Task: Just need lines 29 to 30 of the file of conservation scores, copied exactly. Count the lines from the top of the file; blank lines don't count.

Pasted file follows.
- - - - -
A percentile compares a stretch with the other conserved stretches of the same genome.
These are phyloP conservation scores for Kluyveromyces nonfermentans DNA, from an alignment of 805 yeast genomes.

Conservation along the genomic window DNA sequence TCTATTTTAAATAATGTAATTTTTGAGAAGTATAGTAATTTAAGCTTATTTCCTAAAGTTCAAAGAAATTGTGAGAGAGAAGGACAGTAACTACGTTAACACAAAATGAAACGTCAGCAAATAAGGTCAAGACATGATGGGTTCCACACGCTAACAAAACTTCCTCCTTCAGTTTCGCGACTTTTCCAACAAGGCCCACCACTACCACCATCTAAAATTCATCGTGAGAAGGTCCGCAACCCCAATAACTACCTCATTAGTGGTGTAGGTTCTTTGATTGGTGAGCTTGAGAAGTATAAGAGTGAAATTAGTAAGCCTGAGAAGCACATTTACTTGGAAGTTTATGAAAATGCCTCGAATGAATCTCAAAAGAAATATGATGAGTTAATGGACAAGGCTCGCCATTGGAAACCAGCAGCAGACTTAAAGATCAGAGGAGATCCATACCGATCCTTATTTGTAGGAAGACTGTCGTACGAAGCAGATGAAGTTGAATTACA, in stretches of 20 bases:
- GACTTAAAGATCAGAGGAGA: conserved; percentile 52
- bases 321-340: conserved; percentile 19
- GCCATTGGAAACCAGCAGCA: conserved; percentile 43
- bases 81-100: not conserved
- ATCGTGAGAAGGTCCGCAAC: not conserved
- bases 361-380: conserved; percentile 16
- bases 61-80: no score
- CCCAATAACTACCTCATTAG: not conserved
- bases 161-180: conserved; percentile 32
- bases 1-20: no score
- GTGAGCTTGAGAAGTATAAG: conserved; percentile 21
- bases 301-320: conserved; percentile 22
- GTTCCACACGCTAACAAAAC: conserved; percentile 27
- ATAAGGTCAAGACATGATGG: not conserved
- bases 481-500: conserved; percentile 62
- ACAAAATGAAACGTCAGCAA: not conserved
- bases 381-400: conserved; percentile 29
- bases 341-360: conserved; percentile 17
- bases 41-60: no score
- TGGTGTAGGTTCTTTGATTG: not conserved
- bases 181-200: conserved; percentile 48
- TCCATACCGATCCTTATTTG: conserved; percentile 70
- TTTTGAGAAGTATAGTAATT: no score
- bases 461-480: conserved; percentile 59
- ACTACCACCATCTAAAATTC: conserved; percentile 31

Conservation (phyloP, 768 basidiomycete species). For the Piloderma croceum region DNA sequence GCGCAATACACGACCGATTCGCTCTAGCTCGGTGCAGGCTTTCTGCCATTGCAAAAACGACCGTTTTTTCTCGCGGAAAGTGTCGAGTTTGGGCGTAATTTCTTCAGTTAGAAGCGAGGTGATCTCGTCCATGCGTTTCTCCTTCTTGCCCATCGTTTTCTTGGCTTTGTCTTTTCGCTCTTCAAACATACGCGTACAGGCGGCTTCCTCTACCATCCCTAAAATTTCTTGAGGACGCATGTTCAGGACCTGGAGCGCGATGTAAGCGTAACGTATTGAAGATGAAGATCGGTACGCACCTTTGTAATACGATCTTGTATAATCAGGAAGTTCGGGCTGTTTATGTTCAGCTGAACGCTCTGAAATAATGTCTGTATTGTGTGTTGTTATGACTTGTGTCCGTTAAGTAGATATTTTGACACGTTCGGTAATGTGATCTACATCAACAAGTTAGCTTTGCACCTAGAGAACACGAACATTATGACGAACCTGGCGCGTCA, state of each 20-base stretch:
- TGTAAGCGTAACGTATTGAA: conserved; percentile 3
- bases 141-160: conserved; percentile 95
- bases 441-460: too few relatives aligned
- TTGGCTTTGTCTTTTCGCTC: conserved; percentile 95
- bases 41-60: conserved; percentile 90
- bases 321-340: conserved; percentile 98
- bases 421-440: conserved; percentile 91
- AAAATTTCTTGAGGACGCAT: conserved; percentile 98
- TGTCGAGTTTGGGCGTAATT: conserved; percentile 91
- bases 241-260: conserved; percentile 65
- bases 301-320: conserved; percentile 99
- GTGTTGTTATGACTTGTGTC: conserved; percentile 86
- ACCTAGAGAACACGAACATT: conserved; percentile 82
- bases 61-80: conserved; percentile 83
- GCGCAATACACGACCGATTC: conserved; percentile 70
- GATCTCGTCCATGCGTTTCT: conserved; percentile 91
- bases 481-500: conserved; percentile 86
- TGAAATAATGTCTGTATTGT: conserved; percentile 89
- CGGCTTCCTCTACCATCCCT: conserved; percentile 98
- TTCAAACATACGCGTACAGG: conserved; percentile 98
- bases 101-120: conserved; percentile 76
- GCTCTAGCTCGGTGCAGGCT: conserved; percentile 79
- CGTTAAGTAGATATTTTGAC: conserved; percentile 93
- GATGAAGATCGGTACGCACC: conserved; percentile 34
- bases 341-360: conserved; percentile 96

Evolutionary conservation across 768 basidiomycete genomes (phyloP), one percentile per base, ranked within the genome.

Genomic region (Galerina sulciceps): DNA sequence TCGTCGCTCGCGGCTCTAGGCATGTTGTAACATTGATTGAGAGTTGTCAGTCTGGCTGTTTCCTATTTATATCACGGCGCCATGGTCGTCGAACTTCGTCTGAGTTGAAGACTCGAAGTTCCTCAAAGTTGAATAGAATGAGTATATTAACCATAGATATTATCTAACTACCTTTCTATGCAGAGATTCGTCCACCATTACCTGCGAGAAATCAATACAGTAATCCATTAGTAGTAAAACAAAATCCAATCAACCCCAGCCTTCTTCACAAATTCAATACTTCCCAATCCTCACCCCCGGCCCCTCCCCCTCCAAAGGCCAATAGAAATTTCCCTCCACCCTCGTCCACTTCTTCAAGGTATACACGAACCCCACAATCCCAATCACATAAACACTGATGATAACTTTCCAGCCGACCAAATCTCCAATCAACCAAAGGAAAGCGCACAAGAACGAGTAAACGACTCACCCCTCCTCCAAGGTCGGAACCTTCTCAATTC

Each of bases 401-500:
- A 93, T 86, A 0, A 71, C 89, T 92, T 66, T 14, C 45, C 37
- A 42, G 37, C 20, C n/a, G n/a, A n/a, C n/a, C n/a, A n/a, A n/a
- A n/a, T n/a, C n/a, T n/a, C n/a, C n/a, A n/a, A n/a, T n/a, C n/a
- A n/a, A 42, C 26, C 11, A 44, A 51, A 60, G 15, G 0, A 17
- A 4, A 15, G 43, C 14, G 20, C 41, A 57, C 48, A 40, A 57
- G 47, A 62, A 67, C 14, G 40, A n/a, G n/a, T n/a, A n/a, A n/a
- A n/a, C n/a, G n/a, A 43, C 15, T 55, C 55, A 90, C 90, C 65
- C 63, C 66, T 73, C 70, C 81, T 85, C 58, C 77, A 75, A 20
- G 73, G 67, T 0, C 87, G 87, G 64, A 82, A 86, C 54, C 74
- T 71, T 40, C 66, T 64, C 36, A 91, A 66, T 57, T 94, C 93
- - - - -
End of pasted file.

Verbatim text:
Conservation (phyloP, 768 basidiomycete species). For the Piloderma croceum region DNA sequence GCGCAATACACGACCGATTCGCTCTAGCTCGGTGCAGGCTTTCTGCCATTGCAAAAACGACCGTTTTTTCTCGCGGAAAGTGTCGAGTTTGGGCGTAATTTCTTCAGTTAGAAGCGAGGTGATCTCGTCCATGCGTTTCTCCTTCTTGCCCATCGTTTTCTTGGCTTTGTCTTTTCGCTCTTCAAACATACGCGTACAGGCGGCTTCCTCTACCATCCCTAAAATTTCTTGAGGACGCATGTTCAGGACCTGGAGCGCGATGTAAGCGTAACGTATTGAAGATGAAGATCGGTACGCACCTTTGTAATACGATCTTGTATAATCAGGAAGTTCGGGCTGTTTATGTTCAGCTGAACGCTCTGAAATAATGTCTGTATTGTGTGTTGTTATGACTTGTGTCCGTTAAGTAGATATTTTGACACGTTCGGTAATGTGATCTACATCAACAAGTTAGCTTTGCACCTAGAGAACACGAACATTATGACGAACCTGGCGCGTCA, state of each 20-base stretch:
- TGTAAGCGTAACGTATTGAA: conserved; percentile 3